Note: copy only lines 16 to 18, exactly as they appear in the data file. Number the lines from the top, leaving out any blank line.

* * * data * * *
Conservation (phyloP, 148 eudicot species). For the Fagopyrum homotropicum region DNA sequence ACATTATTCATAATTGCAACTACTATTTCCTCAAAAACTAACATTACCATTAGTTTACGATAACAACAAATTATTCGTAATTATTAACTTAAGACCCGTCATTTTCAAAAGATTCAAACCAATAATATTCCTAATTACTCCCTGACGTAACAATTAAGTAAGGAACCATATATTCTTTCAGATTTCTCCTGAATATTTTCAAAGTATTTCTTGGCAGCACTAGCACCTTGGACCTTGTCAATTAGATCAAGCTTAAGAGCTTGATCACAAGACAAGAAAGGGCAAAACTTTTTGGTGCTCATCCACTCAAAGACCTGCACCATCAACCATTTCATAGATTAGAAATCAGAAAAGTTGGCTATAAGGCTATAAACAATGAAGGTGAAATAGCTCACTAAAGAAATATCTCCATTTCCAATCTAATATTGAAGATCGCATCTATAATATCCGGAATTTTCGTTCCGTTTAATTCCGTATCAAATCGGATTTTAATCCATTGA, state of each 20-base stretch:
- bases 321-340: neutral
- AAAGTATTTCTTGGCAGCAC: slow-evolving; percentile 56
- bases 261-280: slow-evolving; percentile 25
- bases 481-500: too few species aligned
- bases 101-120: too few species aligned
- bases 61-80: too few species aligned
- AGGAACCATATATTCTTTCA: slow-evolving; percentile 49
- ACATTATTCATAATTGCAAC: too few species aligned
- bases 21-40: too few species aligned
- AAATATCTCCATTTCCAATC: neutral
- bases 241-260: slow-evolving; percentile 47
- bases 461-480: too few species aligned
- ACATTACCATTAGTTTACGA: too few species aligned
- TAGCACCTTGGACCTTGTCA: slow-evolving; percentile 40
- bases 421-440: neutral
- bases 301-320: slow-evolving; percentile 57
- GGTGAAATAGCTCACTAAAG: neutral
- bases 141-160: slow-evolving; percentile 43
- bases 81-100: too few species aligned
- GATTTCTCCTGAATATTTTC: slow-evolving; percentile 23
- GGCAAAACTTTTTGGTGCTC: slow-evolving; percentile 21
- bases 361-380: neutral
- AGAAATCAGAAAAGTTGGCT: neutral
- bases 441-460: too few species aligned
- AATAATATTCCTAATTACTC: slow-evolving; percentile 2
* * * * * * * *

- bases 421-440: neutral
- bases 301-320: slow-evolving; percentile 57
- GGTGAAATAGCTCACTAAAG: neutral